(You ever have a post ready to go and you just don't feel like doing THAT post? This happens to me all the time. I probably shouldn't be admitting to that right here, right now. It's like announcing that the dinner that you've just put in front of someone is leftovers. But, whatever, I like this post, too. It's time for Cardboard Appreciation. This is the 226th in a series):
As mentioned in the comments on the previous post, I am quite familiar with the uncut sheet of checklists that were available to collectors in 1975.
That year, my brother and I, purchasing our first cards, cobbled together 40 cents and a Topps wrapper and mailed it off to the Long Island town of Westbury, N.Y., just like the directions said.
The directions were on the back of any team checklist card you pulled from a pack of 1975 Topps. There in brazen pink, Topps announced GET ALL 24 TEAM CHECKLIST CARDS.
Well that certainly got my attention. I was buying a couple of packs maybe once a month -- as a 9-year-old with an allowance, that's all I could afford. The thought of getting ALL the checklist cards seemed like some luxurious benefit reserved only for kings. And for 40 cents? I knew I would have a terrible time waiting the 4 weeks for delivery.
I still remember the day when the team checklist cards arrived in the mail. It was waiting for us after school. It arrived in a large tube, like something that would contain a poster. My brother and I took it into our shared bedroom and opened it up.
We were disappointed with what we saw ... well, I don't know what my brother thought, but I was disappointed.
The cards were on an uncut sheet, rolled up. And since it had to be rolled up, the cards weren't printed on the cardboard that we knew and loved and had been pulling out of wax packs since the spring. It was printed on some skinny white paper.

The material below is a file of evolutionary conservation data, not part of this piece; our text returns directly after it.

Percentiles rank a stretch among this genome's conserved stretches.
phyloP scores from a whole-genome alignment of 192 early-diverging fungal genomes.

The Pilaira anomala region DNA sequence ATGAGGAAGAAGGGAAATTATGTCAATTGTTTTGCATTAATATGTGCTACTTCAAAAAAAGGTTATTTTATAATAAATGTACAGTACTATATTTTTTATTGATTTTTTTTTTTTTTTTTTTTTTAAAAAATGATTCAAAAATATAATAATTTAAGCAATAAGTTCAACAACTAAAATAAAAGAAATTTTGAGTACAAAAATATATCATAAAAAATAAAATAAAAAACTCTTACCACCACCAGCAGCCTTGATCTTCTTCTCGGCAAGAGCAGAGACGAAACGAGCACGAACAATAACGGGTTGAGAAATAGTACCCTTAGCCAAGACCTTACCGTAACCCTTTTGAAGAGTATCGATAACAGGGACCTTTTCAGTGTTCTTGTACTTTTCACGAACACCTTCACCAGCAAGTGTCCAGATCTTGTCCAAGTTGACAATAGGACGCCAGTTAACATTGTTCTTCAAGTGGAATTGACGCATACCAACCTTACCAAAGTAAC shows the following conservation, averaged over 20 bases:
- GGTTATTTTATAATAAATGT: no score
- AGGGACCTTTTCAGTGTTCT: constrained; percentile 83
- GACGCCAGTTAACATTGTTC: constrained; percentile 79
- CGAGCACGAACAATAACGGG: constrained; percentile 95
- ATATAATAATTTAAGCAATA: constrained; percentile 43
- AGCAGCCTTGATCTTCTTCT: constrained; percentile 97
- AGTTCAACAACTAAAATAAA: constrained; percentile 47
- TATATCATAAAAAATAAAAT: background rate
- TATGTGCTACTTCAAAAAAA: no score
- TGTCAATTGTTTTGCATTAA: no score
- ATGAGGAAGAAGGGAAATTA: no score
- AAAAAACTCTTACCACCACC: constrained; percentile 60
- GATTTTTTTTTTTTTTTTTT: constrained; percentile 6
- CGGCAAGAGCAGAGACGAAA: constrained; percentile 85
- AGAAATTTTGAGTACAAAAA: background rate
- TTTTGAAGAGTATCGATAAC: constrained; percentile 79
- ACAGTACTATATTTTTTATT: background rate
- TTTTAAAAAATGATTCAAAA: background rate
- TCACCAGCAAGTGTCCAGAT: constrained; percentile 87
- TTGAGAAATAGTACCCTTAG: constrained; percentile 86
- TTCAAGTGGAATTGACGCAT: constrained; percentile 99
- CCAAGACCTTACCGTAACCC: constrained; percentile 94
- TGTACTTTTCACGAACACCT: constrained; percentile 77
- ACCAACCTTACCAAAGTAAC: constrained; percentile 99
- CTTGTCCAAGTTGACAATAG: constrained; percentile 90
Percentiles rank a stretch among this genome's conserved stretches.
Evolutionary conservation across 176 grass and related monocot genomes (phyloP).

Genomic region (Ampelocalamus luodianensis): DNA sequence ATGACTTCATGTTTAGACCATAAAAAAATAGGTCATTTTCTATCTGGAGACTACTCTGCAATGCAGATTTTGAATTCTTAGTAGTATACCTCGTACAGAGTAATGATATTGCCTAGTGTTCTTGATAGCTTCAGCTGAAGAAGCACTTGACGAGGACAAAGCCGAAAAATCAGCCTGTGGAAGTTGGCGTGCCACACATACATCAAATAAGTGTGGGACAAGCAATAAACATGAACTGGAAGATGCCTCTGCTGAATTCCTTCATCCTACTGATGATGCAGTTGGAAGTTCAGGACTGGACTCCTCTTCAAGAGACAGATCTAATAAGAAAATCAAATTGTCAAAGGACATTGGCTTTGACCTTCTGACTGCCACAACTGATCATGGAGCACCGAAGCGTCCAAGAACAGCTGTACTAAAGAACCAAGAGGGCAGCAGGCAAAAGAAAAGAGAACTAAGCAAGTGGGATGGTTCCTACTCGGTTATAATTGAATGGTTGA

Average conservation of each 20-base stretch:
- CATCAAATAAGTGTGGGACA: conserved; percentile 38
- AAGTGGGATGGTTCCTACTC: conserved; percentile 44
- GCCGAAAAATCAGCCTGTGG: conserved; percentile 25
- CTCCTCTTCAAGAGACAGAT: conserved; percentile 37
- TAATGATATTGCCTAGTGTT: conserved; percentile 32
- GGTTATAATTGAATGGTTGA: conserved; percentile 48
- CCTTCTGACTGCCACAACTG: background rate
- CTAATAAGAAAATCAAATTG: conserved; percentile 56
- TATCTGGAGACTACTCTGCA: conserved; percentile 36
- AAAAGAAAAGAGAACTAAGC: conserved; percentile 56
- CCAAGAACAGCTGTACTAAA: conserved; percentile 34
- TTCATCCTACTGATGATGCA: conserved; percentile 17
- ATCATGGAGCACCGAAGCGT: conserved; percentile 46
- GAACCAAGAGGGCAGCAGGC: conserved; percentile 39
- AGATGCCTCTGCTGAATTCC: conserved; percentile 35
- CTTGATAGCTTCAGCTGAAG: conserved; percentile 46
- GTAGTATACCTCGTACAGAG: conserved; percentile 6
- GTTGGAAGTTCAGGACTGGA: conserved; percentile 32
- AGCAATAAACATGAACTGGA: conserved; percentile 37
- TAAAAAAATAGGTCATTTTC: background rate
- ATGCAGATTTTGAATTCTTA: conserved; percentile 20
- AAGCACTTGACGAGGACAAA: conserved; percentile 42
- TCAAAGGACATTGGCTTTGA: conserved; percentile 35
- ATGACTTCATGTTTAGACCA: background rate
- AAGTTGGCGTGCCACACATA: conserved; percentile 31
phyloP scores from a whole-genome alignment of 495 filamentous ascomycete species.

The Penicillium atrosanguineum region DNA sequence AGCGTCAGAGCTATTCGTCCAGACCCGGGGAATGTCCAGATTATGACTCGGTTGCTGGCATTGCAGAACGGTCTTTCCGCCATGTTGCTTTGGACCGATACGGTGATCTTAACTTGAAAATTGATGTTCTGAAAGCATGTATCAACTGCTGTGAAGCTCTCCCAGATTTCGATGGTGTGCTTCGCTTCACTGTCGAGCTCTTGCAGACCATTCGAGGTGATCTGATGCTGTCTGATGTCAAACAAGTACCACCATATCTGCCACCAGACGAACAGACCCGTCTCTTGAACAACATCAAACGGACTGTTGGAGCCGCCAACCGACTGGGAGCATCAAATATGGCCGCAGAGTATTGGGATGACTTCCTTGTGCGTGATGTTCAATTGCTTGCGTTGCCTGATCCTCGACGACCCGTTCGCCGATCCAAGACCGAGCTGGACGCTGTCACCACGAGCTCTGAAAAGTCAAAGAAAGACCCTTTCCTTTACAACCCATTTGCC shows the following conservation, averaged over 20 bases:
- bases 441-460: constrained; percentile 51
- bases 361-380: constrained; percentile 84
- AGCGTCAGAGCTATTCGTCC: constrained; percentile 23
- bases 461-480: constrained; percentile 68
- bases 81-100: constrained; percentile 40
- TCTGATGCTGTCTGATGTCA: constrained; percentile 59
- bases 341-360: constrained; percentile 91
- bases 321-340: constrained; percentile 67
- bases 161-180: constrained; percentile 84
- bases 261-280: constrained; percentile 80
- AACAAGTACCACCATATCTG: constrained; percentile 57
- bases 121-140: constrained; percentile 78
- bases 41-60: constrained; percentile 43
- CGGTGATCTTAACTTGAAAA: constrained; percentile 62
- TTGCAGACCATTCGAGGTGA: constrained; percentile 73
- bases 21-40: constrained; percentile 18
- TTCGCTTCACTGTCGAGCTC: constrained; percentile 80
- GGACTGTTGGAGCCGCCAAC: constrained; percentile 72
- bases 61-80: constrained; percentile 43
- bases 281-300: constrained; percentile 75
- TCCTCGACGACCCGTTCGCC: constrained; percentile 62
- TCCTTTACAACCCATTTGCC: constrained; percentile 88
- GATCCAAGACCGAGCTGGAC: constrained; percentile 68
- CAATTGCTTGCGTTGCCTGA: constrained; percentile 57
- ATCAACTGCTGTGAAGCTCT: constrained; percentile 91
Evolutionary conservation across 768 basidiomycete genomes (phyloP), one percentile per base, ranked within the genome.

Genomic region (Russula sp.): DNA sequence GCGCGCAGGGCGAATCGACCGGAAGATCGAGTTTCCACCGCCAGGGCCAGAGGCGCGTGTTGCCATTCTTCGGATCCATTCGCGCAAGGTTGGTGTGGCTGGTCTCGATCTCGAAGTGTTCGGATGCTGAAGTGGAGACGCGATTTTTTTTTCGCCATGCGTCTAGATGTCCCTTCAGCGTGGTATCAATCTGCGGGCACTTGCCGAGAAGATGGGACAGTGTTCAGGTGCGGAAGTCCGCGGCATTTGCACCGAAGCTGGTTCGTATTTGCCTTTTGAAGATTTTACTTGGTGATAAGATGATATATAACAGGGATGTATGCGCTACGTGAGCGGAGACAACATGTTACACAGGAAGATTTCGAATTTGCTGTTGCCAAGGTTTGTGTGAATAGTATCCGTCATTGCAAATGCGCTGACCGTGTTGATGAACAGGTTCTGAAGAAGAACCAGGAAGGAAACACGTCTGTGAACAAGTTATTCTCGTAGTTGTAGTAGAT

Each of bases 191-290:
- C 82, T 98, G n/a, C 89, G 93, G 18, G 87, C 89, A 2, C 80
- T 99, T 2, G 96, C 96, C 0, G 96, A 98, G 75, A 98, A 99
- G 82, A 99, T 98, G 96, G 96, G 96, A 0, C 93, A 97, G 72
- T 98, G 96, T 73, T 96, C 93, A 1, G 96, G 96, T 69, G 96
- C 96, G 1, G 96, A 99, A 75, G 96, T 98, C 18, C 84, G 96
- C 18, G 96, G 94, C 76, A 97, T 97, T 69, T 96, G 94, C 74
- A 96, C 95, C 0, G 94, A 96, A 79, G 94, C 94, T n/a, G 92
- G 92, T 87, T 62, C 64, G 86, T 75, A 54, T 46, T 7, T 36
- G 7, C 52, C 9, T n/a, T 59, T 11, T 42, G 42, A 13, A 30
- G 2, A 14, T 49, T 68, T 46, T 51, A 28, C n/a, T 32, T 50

The card backs weren't gray, they were white. Weird.
We didn't know what to do with an uncut sheet -- our objective was 2 1/2-by-3 1/2 cardboard. So we carefully cut them up. I don't remember if we distributed the cards between us. I just know that I wasn't crazy about them, and little by little those flimsier, white-backed cards disappeared out of my collection, until I had just one left.
The Giants checklist, of all checklists, is the one left.
Here is the back:
Notice the bright whiteness. Also notice my 9-year-old inventory system. Filled-in boxes mean I owned the card. A line next to the name meant I had the card, but traded it away. A scribbled-out line next to the name meant I got the card back again -- or realized I never traded it away in the first place. The Xs mean that my previous system was stupid and let's figure out how many of these cards I really have.
(By the way, we were highly amused that the checklist cards we ordered still contained the "Get All 24 Team Checklist Cards" ad. We weren't going to try to get them again, silly!)
This was one of my first experiences with getting items through the mail -- and that they may not be what you thought they would be.
I cast a wary eye at future Topps offers.
But Topps continued to trumpet that all the checklist cards were available through the mail the following year.
I didn't bite. It wasn't because the price had been raised to 50 cents. It was because I didn't want thinner versions of the real thing that I had to cut out with scissors. I wanted cardboard cards!
So out of principle, I went without having all of the 1976 team checklist cards even though they could be had for 50 cents.
I must have regretted that decision the following year because for the longest time my collection featured a very thin and ghostly white 1977 Topps Pirates team checklist in my collection. It could be only the kind that was part of an uncut sheet of team checklists.
I don't remember ordering the sheet, but I think that I did. I just couldn't bear the thought of all 24 checklists being there for the taking and not grabbing them.
In 1977 the advertisement for the checklist cards was moved off the back of the actual checklists and onto to the wax wrapper. As you can see it was now "26 checklists" for the addition of the Blue Jays and the Mariners.
By the way, 1977 Topps wrappers advertised all kinds of things -- checklist cards, T-shirts with a card on it, and the famous "card locker".
But all I knew was cardboard.
I don't have the Pirates checklist card off that uncut sheet anymore. Only the Giants card is evidence that I ordered for those checklists through the mail. After 1977, ordering checklist cards through the mail was a moot point because my brother had ordered the whole damn set through the mail in 1978.
Of course, now, a whole uncut sheet of all 24 1975 Topps checklists would be a thing to behold. But as a 9-year-old kid, I knew what I liked, and it wasn't that size or that thickness.
It's always been about the cardboard.